First of all, British spelling. Now that’s out of the way, I recently created a custom colour scheme for Sublime Text, and thought I’d write up a quick note for anyone who’s interested in doing the same.
There are already thousands (I’m guessing) of colour schemes out there already, so if you have better things to do with your life than pick colours, then please, carry on. I personally loved CodePen’s Oceanic Next dark theme but just couldn’t find an existing theme that looked like it.
The original Oceanic Next theme by Dmitri Voronianski looks awesome, but somehow my files didn’t turn out as colourful as they did in the screenshot. Probably has to do with the fact that it was optimised for babel-sublime? I dont know… ¯\_(ツ)_/¯
There are 2 parts to Sublime Text, the part where you do your work and write your code, and the part which is the user interface of Sublime Text itself, e.g. the sidebar, tabs etc.
Colour schemes apply to the work part, and determines the highlighting of source code and their resultant colours, stuff like classes, functions, libraries, constants, you name it. These schemes use the
.tmTheme (legacy) format or the
.sublime-color-scheme (new since build 3149) format. The legacy
.tmTheme files utilise the XML format, while the newer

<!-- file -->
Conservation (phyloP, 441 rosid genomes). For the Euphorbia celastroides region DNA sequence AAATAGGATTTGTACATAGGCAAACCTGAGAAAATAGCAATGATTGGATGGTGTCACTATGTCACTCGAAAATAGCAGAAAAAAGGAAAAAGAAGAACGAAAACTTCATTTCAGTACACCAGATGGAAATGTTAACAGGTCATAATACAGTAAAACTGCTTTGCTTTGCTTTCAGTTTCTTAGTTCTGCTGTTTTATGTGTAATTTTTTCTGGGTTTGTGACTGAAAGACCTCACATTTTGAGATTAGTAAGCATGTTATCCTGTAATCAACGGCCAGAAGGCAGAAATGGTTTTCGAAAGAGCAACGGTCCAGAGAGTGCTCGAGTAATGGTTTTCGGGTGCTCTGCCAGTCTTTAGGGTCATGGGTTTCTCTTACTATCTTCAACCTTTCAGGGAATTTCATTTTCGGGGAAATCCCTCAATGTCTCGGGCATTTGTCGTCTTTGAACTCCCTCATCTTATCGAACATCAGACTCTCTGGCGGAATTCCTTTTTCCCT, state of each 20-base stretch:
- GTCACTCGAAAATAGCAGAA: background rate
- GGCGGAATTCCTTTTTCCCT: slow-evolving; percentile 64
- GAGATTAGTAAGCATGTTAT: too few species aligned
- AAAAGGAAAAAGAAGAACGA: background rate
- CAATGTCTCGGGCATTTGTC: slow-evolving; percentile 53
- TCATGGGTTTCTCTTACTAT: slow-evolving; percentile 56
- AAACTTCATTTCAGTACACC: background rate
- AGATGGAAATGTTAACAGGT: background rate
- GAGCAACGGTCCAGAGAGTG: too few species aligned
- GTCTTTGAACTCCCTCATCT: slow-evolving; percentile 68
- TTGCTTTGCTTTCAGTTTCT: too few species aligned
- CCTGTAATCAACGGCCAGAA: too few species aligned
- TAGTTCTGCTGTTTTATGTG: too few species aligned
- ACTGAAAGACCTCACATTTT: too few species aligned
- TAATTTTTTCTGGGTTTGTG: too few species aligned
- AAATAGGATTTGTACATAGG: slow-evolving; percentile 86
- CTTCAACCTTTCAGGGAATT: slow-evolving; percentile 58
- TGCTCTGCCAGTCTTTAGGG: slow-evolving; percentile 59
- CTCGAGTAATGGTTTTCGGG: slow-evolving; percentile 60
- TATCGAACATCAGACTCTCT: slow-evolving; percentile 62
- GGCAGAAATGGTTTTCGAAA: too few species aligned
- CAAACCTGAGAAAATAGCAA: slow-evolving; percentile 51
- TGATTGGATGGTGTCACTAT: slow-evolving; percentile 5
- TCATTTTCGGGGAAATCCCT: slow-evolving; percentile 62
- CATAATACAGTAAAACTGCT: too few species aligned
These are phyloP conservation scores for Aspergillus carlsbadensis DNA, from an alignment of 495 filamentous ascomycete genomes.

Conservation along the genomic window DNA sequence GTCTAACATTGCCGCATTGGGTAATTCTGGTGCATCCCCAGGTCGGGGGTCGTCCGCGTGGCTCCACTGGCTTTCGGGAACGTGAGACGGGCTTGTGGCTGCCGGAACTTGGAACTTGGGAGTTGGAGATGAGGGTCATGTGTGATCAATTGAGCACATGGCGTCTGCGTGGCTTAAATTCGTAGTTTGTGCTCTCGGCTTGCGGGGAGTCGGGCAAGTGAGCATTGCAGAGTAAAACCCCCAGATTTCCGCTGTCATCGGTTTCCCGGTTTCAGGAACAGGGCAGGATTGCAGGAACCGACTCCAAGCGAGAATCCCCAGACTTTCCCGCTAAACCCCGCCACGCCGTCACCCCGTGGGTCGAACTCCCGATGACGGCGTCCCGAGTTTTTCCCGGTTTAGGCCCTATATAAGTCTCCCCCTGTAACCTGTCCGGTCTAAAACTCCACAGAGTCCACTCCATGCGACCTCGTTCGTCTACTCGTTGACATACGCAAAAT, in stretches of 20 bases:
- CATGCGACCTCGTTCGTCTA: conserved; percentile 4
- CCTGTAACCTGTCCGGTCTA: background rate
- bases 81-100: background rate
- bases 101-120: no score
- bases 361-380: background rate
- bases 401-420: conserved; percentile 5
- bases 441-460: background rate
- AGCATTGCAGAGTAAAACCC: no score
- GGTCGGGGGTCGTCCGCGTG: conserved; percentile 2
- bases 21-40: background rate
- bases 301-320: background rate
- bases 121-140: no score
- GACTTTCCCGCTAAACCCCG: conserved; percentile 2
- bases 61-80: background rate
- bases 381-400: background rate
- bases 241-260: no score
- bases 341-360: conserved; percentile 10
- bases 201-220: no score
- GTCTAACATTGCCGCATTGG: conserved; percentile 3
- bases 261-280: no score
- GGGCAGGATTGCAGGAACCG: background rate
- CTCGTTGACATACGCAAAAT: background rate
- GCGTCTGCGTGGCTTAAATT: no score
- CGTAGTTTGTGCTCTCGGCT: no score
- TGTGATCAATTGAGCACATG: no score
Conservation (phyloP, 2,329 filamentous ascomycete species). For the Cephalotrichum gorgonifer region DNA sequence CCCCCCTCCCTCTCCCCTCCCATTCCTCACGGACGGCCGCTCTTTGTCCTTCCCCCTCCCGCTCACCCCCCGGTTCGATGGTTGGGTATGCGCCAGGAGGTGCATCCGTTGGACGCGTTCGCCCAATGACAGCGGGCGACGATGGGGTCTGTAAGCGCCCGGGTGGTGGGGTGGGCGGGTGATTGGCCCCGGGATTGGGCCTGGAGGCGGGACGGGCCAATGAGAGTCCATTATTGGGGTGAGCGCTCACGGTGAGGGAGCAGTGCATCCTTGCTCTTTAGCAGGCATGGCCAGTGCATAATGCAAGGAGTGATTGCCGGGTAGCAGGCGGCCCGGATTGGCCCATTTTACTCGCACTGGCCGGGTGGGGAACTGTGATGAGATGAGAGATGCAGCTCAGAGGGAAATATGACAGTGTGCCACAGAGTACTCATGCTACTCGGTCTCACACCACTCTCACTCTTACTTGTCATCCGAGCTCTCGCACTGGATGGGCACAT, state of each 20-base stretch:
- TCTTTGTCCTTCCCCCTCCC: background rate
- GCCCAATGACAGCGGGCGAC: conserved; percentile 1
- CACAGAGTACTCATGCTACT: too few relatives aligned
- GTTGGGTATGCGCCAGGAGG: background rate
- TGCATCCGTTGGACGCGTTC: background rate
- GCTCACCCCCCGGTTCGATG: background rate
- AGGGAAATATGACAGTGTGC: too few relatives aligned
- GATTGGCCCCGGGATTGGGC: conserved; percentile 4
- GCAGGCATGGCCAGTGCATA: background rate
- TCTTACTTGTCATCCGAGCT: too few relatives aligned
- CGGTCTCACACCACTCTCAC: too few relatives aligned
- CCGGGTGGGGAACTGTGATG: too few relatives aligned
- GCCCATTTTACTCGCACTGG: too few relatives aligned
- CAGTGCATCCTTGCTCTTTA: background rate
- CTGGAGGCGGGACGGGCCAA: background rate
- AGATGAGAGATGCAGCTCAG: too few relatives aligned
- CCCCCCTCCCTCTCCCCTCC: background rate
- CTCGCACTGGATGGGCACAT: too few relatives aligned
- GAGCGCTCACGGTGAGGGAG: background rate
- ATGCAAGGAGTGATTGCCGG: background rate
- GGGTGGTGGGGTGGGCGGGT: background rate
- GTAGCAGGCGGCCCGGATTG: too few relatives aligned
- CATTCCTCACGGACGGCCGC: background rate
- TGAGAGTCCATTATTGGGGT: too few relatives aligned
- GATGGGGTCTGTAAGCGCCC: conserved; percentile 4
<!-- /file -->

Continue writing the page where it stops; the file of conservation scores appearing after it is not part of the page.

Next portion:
.sublime-color-scheme files utilise JSON formatting.
UI themes have the
.sublime-theme extension and is a JSON format which specifies rules for matching elements and modifying their appearance. Full documentation covers the various properties and elements that can be customised.
Excellent question. I briefly mentioned earlier that I was enamoured with CodePen’s version of Oceanic Next, but couldn’t find a comparable one anywhere.
Turns out, most search results are for finding and installing existing themes, but not too many articles talk about the actual creation process. Hmmm, I wonder why… (read in obnoxiously sarcastic tone) The best I could find was this 4-step article on Bobobobo’s (AKA William Sherif) weblog on How to create a custom theme in Sublime Text 3.
Why not use the newer file format? Again, excellent question. Well, turns out I did NOT read the docs before plunging head-first into this enterprise. And because there are way more colour schemes that use
.sublime-color-scheme, I assumed
.tmTheme was the way to go.
Fun fact: only found out about
.sublme-color-scheme when I attempted to figure out how to publish my theme to Package Control after some colleagues asked if they could have the theme too. 🤦♀️
Anyhoo, after poking around a bit more, I discovered the existence of tmTheme Editor, which is a handy online GUI for editing and generating
.tmTheme files. Personally, I think that is a great way to get it done, but I did not use this lovely little web application.
Instead, I downloaded one of the
.tmTheme files and proceeded to do the customisation directly via, who else, Sublime Text. There are general settings, and individual scope styles, and all the styles are
<dict> elements nested in an
Global settings determine the overall colours for the scheme, foreground, background and caret colour. Looks something like this: